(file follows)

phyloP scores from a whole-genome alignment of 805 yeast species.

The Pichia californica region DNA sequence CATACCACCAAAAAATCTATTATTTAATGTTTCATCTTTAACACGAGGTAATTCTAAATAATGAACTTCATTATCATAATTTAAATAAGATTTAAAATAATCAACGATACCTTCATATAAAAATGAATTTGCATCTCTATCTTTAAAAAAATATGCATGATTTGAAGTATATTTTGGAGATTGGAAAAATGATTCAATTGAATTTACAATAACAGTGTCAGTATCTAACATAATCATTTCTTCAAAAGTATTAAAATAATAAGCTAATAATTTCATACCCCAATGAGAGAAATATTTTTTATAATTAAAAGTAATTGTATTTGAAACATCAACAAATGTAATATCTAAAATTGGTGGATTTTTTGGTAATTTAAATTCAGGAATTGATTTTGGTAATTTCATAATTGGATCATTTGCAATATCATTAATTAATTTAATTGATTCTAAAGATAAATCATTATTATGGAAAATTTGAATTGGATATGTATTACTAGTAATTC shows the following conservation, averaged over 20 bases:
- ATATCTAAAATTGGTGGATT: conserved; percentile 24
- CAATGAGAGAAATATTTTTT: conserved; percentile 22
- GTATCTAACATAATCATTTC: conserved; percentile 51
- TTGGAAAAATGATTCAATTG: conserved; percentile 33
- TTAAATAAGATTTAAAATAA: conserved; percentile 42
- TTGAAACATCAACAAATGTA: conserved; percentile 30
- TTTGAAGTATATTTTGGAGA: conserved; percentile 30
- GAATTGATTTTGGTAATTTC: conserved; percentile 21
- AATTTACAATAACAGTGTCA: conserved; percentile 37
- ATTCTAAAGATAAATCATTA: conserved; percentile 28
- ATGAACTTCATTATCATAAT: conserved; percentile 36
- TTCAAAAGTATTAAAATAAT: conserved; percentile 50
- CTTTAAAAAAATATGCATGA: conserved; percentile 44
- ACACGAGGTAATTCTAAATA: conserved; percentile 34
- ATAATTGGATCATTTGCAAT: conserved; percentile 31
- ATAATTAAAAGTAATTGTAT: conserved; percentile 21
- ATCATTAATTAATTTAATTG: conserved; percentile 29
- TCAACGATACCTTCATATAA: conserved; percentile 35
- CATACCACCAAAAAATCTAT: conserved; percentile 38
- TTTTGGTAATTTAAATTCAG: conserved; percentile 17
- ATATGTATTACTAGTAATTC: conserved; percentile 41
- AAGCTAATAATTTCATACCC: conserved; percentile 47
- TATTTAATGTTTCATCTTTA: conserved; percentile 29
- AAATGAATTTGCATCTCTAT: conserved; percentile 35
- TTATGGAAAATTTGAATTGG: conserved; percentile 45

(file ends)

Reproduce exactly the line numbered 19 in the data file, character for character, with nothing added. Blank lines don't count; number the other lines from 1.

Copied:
- ATCATTAATTAATTTAATTG: conserved; percentile 29